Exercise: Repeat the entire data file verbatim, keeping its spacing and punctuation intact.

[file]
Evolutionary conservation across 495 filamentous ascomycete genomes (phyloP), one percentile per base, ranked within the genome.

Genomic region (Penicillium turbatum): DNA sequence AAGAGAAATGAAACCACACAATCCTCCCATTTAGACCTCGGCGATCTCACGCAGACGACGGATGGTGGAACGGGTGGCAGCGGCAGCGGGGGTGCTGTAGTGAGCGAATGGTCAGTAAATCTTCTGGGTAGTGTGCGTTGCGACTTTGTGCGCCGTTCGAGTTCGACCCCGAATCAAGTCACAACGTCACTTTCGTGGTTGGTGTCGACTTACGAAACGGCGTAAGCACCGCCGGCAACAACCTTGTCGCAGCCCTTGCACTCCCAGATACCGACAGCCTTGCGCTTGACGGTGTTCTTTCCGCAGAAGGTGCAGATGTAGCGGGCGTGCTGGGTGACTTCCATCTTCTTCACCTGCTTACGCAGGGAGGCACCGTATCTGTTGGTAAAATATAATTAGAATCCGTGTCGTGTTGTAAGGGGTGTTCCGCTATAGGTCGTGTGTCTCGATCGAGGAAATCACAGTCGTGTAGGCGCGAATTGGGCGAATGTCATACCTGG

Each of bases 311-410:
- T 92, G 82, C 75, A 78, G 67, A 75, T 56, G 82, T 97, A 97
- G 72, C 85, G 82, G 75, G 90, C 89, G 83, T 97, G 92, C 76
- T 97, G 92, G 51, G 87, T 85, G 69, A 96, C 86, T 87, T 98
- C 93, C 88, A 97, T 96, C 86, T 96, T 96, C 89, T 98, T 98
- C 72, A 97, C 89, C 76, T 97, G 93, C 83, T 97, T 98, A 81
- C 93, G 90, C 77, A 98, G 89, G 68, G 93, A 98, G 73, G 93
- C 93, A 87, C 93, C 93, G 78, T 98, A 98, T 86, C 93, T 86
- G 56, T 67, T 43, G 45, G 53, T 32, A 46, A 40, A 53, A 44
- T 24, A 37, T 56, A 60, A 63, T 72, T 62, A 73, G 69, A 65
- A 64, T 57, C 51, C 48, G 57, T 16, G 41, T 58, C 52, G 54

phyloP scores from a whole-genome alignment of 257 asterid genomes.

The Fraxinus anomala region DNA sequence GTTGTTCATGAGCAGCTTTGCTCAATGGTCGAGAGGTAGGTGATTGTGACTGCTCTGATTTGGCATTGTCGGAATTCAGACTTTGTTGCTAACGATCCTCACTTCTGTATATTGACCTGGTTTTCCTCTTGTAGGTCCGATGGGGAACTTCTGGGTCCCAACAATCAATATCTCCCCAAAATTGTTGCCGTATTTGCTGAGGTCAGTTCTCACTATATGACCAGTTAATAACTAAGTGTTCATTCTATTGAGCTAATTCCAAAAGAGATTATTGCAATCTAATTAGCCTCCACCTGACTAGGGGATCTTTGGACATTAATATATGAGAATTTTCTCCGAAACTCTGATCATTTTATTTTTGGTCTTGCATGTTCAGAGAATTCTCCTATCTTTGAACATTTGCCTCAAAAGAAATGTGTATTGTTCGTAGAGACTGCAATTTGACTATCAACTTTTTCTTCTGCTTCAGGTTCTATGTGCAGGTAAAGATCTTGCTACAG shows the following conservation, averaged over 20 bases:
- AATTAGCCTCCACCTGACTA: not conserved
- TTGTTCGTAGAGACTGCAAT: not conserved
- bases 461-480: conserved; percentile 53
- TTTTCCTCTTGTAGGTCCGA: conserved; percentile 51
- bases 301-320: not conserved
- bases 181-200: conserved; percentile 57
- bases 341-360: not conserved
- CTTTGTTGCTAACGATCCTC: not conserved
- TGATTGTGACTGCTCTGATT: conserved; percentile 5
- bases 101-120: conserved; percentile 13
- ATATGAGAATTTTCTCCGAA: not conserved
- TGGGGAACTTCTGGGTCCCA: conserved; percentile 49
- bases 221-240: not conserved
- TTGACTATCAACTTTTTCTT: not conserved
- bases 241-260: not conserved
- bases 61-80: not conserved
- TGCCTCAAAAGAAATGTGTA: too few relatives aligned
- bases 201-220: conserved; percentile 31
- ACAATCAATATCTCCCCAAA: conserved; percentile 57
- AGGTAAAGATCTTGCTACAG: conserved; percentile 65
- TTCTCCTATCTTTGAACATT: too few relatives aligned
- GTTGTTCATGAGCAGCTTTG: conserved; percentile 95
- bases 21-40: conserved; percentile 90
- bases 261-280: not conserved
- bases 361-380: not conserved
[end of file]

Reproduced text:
Evolutionary conservation across 495 filamentous ascomycete genomes (phyloP), one percentile per base, ranked within the genome.

Genomic region (Penicillium turbatum): DNA sequence AAGAGAAATGAAACCACACAATCCTCCCATTTAGACCTCGGCGATCTCACGCAGACGACGGATGGTGGAACGGGTGGCAGCGGCAGCGGGGGTGCTGTAGTGAGCGAATGGTCAGTAAATCTTCTGGGTAGTGTGCGTTGCGACTTTGTGCGCCGTTCGAGTTCGACCCCGAATCAAGTCACAACGTCACTTTCGTGGTTGGTGTCGACTTACGAAACGGCGTAAGCACCGCCGGCAACAACCTTGTCGCAGCCCTTGCACTCCCAGATACCGACAGCCTTGCGCTTGACGGTGTTCTTTCCGCAGAAGGTGCAGATGTAGCGGGCGTGCTGGGTGACTTCCATCTTCTTCACCTGCTTACGCAGGGAGGCACCGTATCTGTTGGTAAAATATAATTAGAATCCGTGTCGTGTTGTAAGGGGTGTTCCGCTATAGGTCGTGTGTCTCGATCGAGGAAATCACAGTCGTGTAGGCGCGAATTGGGCGAATGTCATACCTGG

Each of bases 311-410:
- T 92, G 82, C 75, A 78, G 67, A 75, T 56, G 82, T 97, A 97
- G 72, C 85, G 82, G 75, G 90, C 89, G 83, T 97, G 92, C 76
- T 97, G 92, G 51, G 87, T 85, G 69, A 96, C 86, T 87, T 98
- C 93, C 88, A 97, T 96, C 86, T 96, T 96, C 89, T 98, T 98
- C 72, A 97, C 89, C 76, T 97, G 93, C 83, T 97, T 98, A 81
- C 93, G 90, C 77, A 98, G 89, G 68, G 93, A 98, G 73, G 93
- C 93, A 87, C 93, C 93, G 78, T 98, A 98, T 86, C 93, T 86
- G 56, T 67, T 43, G 45, G 53, T 32, A 46, A 40, A 53, A 44
- T 24, A 37, T 56, A 60, A 63, T 72, T 62, A 73, G 69, A 65
- A 64, T 57, C 51, C 48, G 57, T 16, G 41, T 58, C 52, G 54

phyloP scores from a whole-genome alignment of 257 asterid genomes.

The Fraxinus anomala region DNA sequence GTTGTTCATGAGCAGCTTTGCTCAATGGTCGAGAGGTAGGTGATTGTGACTGCTCTGATTTGGCATTGTCGGAATTCAGACTTTGTTGCTAACGATCCTCACTTCTGTATATTGACCTGGTTTTCCTCTTGTAGGTCCGATGGGGAACTTCTGGGTCCCAACAATCAATATCTCCCCAAAATTGTTGCCGTATTTGCTGAGGTCAGTTCTCACTATATGACCAGTTAATAACTAAGTGTTCATTCTATTGAGCTAATTCCAAAAGAGATTATTGCAATCTAATTAGCCTCCACCTGACTAGGGGATCTTTGGACATTAATATATGAGAATTTTCTCCGAAACTCTGATCATTTTATTTTTGGTCTTGCATGTTCAGAGAATTCTCCTATCTTTGAACATTTGCCTCAAAAGAAATGTGTATTGTTCGTAGAGACTGCAATTTGACTATCAACTTTTTCTTCTGCTTCAGGTTCTATGTGCAGGTAAAGATCTTGCTACAG shows the following conservation, averaged over 20 bases:
- AATTAGCCTCCACCTGACTA: not conserved
- TTGTTCGTAGAGACTGCAAT: not conserved
- bases 461-480: conserved; percentile 53
- TTTTCCTCTTGTAGGTCCGA: conserved; percentile 51
- bases 301-320: not conserved
- bases 181-200: conserved; percentile 57
- bases 341-360: not conserved
- CTTTGTTGCTAACGATCCTC: not conserved
- TGATTGTGACTGCTCTGATT: conserved; percentile 5
- bases 101-120: conserved; percentile 13
- ATATGAGAATTTTCTCCGAA: not conserved
- TGGGGAACTTCTGGGTCCCA: conserved; percentile 49
- bases 221-240: not conserved
- TTGACTATCAACTTTTTCTT: not conserved
- bases 241-260: not conserved
- bases 61-80: not conserved
- TGCCTCAAAAGAAATGTGTA: too few relatives aligned
- bases 201-220: conserved; percentile 31
- ACAATCAATATCTCCCCAAA: conserved; percentile 57
- AGGTAAAGATCTTGCTACAG: conserved; percentile 65
- TTCTCCTATCTTTGAACATT: too few relatives aligned
- GTTGTTCATGAGCAGCTTTG: conserved; percentile 95
- bases 21-40: conserved; percentile 90
- bases 261-280: not conserved
- bases 361-380: not conserved